Review: The Problem with the ‘Cognitive Class’

09 October 2020

David Goodhart
Head, Hand, Heart: The Struggle for Dignity and Status in the 21st Century

Those with cognitive ability have increasingly been given a higher status than those who work with their hands or in caring roles where emotional engagement and compassion is needed. Covid-19 has brought to our attention the importance of key workers in many fields where their hands and hearts have been necessary for the common good. Why have they been so undervalued? Why have we overvalued the intellectual pursuit of knowledge?

David Goodhart, a journalist turned political analyst and author, whose previous book The Road to Somewhere was a best seller – it sought to understand the post Brexit election cultural divide in the country. His latest writing looks at the UK and USA in particular. He tracks the cognitive takeover with the rapid rise in further education and professions now requiring graduate entry. He argues that valuing skilled work should be inclusive to those who use their hands in manual and craft jobs and those involved in caring and emotional work.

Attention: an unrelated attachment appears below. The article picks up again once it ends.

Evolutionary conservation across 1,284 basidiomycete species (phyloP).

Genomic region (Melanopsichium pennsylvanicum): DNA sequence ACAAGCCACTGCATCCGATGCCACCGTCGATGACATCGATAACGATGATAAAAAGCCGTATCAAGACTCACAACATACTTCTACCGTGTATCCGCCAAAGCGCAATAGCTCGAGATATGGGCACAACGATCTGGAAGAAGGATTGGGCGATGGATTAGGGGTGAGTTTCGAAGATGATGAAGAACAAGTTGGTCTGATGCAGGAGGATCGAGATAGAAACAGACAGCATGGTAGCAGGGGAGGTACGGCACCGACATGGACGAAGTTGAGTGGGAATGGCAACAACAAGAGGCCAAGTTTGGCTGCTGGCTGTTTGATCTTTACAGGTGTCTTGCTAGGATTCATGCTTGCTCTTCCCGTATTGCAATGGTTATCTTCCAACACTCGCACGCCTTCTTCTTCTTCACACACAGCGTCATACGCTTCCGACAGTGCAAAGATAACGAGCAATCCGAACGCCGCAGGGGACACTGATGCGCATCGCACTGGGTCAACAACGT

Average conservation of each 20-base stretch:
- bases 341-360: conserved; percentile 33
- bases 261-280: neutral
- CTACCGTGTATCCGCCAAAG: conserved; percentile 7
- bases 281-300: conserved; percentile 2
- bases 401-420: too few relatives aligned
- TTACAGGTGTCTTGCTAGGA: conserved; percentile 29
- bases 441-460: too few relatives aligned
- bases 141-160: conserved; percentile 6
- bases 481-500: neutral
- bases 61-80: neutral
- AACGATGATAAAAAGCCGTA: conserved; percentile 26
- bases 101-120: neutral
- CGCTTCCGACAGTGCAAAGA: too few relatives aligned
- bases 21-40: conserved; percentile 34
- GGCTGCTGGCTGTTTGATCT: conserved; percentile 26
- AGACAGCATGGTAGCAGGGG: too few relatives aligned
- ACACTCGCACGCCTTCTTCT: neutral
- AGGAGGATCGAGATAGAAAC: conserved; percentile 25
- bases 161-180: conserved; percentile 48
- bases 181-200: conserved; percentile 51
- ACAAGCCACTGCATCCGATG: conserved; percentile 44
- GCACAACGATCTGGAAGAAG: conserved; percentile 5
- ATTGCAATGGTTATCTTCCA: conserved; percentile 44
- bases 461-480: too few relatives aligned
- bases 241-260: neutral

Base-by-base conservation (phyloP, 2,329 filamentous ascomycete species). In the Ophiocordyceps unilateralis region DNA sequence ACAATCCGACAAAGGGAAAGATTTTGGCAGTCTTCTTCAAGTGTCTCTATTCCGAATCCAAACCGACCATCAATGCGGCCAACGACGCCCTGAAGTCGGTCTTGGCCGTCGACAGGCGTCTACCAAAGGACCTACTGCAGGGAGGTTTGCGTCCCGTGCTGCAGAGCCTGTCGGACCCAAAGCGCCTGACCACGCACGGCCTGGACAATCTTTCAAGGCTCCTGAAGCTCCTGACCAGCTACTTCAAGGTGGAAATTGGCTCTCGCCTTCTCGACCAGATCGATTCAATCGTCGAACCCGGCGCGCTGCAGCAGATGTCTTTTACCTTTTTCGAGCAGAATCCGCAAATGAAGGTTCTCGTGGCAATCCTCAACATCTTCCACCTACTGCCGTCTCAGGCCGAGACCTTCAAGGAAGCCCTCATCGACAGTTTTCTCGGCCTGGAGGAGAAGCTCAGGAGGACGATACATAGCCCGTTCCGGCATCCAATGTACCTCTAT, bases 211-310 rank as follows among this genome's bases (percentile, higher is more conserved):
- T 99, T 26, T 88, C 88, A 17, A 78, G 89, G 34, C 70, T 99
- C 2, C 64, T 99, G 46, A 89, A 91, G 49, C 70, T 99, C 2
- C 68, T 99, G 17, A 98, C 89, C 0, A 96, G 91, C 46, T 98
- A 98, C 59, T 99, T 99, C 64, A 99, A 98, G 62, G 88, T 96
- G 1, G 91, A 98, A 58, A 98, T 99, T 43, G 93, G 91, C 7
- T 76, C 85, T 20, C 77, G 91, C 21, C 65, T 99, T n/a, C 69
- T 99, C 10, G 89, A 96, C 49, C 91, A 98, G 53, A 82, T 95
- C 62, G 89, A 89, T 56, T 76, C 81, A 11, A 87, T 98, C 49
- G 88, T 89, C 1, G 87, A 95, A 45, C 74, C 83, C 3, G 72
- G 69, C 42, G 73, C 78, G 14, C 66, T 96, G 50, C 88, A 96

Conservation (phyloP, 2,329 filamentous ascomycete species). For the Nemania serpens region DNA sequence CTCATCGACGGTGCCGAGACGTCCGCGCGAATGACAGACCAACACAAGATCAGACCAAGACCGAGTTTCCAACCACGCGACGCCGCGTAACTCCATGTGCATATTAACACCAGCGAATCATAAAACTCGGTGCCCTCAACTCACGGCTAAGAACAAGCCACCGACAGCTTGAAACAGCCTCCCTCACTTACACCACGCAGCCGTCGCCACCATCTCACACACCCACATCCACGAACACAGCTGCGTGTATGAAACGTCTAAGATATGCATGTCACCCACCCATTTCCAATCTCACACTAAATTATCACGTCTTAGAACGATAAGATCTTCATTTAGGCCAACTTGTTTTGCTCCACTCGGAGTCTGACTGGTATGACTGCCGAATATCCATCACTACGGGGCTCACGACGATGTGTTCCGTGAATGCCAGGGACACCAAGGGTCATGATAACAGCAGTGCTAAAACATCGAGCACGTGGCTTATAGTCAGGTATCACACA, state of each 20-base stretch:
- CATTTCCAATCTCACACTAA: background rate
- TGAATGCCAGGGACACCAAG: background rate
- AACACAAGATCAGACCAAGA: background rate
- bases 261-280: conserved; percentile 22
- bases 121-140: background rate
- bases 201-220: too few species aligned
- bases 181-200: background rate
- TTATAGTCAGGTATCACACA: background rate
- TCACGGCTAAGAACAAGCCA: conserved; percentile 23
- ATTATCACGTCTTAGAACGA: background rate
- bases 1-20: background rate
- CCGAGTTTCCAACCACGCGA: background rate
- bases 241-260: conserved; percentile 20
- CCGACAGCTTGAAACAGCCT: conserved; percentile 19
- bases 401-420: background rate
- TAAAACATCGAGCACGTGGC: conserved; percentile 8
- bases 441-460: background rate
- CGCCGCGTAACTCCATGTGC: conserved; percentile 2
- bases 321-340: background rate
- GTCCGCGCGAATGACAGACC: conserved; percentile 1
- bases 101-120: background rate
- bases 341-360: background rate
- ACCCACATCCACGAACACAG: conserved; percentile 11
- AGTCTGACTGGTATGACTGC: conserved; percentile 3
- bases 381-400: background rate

The book is divided into four parts; most is devoted to the rise and potential fall of the cognitive class. He seeks to describe the problem of the cognitive class and how intelligence is only one aspect that should be valued.  He draws out the flaws in measuring intelligence and the meritocracy based on only one form of ability. There are many jobs that need a combination of head, hand and heart, such as surgeons or musicians, so the analysis is over-simplified to make the point. His main concern is the massive increase in higher education offering degrees of little long-term benefit to individuals or society.

The thesis behind this book is simple but it feels rather padded out to fill the book. My main criticism is that it only has 22 pages out of 280 examining why jobs of the hand have become devalued. Jobs that engage the emotions fair slightly better with 30 pages. The book concludes by arguing that the value of knowledge worker is in decline; evidence of many graduates in non-graduate jobs. He finishes with an agenda for achieving a better balance between head, hand and heart. Undoubtedly the Covid pandemic will accelerate the valuing of people who use not just their intelligence but emotional and hand skills.

There is a deeper thesis in this analysis, which is worth paying attention to – that is the cognitive class has reinforced its position creating the imbalance which is generating a number of long term consequences. Such consequences are not ideal for a healthy society where the common good is cherished.

Review by Canon Mike D Williams

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